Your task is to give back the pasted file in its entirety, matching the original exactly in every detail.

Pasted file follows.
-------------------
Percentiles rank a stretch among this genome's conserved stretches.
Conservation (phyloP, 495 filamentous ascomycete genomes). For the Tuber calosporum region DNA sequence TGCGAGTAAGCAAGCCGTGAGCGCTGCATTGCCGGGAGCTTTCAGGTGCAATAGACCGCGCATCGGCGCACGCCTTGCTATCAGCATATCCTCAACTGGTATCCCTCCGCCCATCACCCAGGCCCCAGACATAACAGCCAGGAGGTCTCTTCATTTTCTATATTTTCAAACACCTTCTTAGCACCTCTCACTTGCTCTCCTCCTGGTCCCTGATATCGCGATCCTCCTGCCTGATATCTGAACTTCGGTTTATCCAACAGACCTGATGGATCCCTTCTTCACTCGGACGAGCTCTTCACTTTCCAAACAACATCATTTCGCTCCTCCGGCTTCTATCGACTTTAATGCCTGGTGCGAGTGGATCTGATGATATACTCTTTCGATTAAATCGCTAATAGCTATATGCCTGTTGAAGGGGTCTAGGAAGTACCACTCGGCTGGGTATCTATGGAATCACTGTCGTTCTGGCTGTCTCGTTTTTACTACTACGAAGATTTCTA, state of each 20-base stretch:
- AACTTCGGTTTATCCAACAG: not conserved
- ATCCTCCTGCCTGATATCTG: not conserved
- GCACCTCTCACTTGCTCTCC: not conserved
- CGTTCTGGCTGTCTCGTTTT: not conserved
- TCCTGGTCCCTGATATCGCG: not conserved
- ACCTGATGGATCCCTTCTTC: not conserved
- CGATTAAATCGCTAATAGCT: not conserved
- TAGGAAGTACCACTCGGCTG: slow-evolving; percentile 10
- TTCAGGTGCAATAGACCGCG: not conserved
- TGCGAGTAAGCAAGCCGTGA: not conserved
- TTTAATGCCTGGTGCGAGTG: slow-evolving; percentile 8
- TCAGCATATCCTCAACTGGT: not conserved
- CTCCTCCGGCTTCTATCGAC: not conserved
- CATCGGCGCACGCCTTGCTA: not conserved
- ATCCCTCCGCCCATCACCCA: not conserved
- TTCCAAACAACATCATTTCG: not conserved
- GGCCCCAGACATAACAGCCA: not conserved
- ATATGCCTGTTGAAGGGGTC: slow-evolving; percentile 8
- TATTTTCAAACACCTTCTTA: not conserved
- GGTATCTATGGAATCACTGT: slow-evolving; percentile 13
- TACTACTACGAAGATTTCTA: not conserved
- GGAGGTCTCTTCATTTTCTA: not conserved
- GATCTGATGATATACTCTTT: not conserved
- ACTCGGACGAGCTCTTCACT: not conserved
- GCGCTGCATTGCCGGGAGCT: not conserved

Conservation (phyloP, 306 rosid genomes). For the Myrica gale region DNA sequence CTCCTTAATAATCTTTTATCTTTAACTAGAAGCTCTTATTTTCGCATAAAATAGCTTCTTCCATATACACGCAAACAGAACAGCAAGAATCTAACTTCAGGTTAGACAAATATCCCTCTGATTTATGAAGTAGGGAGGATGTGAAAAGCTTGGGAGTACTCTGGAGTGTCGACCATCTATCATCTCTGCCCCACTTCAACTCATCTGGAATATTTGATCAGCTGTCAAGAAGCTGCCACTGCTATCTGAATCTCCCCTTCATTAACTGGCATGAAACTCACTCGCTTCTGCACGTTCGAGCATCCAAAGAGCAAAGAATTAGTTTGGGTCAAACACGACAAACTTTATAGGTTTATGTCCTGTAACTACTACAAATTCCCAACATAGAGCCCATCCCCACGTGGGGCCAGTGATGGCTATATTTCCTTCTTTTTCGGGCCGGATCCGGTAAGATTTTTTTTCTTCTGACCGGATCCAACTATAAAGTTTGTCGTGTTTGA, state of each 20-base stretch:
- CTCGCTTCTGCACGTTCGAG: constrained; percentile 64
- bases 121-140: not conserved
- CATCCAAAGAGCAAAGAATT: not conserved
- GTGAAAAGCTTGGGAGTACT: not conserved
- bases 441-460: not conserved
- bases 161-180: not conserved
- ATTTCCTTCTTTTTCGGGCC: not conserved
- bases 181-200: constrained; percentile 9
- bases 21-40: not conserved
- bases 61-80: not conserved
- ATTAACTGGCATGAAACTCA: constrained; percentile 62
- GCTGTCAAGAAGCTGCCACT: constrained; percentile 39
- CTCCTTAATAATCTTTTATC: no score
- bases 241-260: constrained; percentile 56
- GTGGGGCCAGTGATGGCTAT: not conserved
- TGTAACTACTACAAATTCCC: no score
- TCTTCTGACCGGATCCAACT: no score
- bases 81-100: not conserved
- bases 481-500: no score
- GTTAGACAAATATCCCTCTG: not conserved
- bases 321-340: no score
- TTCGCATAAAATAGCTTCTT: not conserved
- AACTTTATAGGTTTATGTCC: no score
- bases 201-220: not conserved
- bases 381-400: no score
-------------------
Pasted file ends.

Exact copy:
Percentiles rank a stretch among this genome's conserved stretches.
Conservation (phyloP, 495 filamentous ascomycete genomes). For the Tuber calosporum region DNA sequence TGCGAGTAAGCAAGCCGTGAGCGCTGCATTGCCGGGAGCTTTCAGGTGCAATAGACCGCGCATCGGCGCACGCCTTGCTATCAGCATATCCTCAACTGGTATCCCTCCGCCCATCACCCAGGCCCCAGACATAACAGCCAGGAGGTCTCTTCATTTTCTATATTTTCAAACACCTTCTTAGCACCTCTCACTTGCTCTCCTCCTGGTCCCTGATATCGCGATCCTCCTGCCTGATATCTGAACTTCGGTTTATCCAACAGACCTGATGGATCCCTTCTTCACTCGGACGAGCTCTTCACTTTCCAAACAACATCATTTCGCTCCTCCGGCTTCTATCGACTTTAATGCCTGGTGCGAGTGGATCTGATGATATACTCTTTCGATTAAATCGCTAATAGCTATATGCCTGTTGAAGGGGTCTAGGAAGTACCACTCGGCTGGGTATCTATGGAATCACTGTCGTTCTGGCTGTCTCGTTTTTACTACTACGAAGATTTCTA, state of each 20-base stretch:
- AACTTCGGTTTATCCAACAG: not conserved
- ATCCTCCTGCCTGATATCTG: not conserved
- GCACCTCTCACTTGCTCTCC: not conserved
- CGTTCTGGCTGTCTCGTTTT: not conserved
- TCCTGGTCCCTGATATCGCG: not conserved
- ACCTGATGGATCCCTTCTTC: not conserved
- CGATTAAATCGCTAATAGCT: not conserved
- TAGGAAGTACCACTCGGCTG: slow-evolving; percentile 10
- TTCAGGTGCAATAGACCGCG: not conserved
- TGCGAGTAAGCAAGCCGTGA: not conserved
- TTTAATGCCTGGTGCGAGTG: slow-evolving; percentile 8
- TCAGCATATCCTCAACTGGT: not conserved
- CTCCTCCGGCTTCTATCGAC: not conserved
- CATCGGCGCACGCCTTGCTA: not conserved
- ATCCCTCCGCCCATCACCCA: not conserved
- TTCCAAACAACATCATTTCG: not conserved
- GGCCCCAGACATAACAGCCA: not conserved
- ATATGCCTGTTGAAGGGGTC: slow-evolving; percentile 8
- TATTTTCAAACACCTTCTTA: not conserved
- GGTATCTATGGAATCACTGT: slow-evolving; percentile 13
- TACTACTACGAAGATTTCTA: not conserved
- GGAGGTCTCTTCATTTTCTA: not conserved
- GATCTGATGATATACTCTTT: not conserved
- ACTCGGACGAGCTCTTCACT: not conserved
- GCGCTGCATTGCCGGGAGCT: not conserved

Conservation (phyloP, 306 rosid genomes). For the Myrica gale region DNA sequence CTCCTTAATAATCTTTTATCTTTAACTAGAAGCTCTTATTTTCGCATAAAATAGCTTCTTCCATATACACGCAAACAGAACAGCAAGAATCTAACTTCAGGTTAGACAAATATCCCTCTGATTTATGAAGTAGGGAGGATGTGAAAAGCTTGGGAGTACTCTGGAGTGTCGACCATCTATCATCTCTGCCCCACTTCAACTCATCTGGAATATTTGATCAGCTGTCAAGAAGCTGCCACTGCTATCTGAATCTCCCCTTCATTAACTGGCATGAAACTCACTCGCTTCTGCACGTTCGAGCATCCAAAGAGCAAAGAATTAGTTTGGGTCAAACACGACAAACTTTATAGGTTTATGTCCTGTAACTACTACAAATTCCCAACATAGAGCCCATCCCCACGTGGGGCCAGTGATGGCTATATTTCCTTCTTTTTCGGGCCGGATCCGGTAAGATTTTTTTTCTTCTGACCGGATCCAACTATAAAGTTTGTCGTGTTTGA, state of each 20-base stretch:
- CTCGCTTCTGCACGTTCGAG: constrained; percentile 64
- bases 121-140: not conserved
- CATCCAAAGAGCAAAGAATT: not conserved
- GTGAAAAGCTTGGGAGTACT: not conserved
- bases 441-460: not conserved
- bases 161-180: not conserved
- ATTTCCTTCTTTTTCGGGCC: not conserved
- bases 181-200: constrained; percentile 9
- bases 21-40: not conserved
- bases 61-80: not conserved
- ATTAACTGGCATGAAACTCA: constrained; percentile 62
- GCTGTCAAGAAGCTGCCACT: constrained; percentile 39
- CTCCTTAATAATCTTTTATC: no score
- bases 241-260: constrained; percentile 56
- GTGGGGCCAGTGATGGCTAT: not conserved
- TGTAACTACTACAAATTCCC: no score
- TCTTCTGACCGGATCCAACT: no score
- bases 81-100: not conserved
- bases 481-500: no score
- GTTAGACAAATATCCCTCTG: not conserved
- bases 321-340: no score
- TTCGCATAAAATAGCTTCTT: not conserved
- AACTTTATAGGTTTATGTCC: no score
- bases 201-220: not conserved
- bases 381-400: no score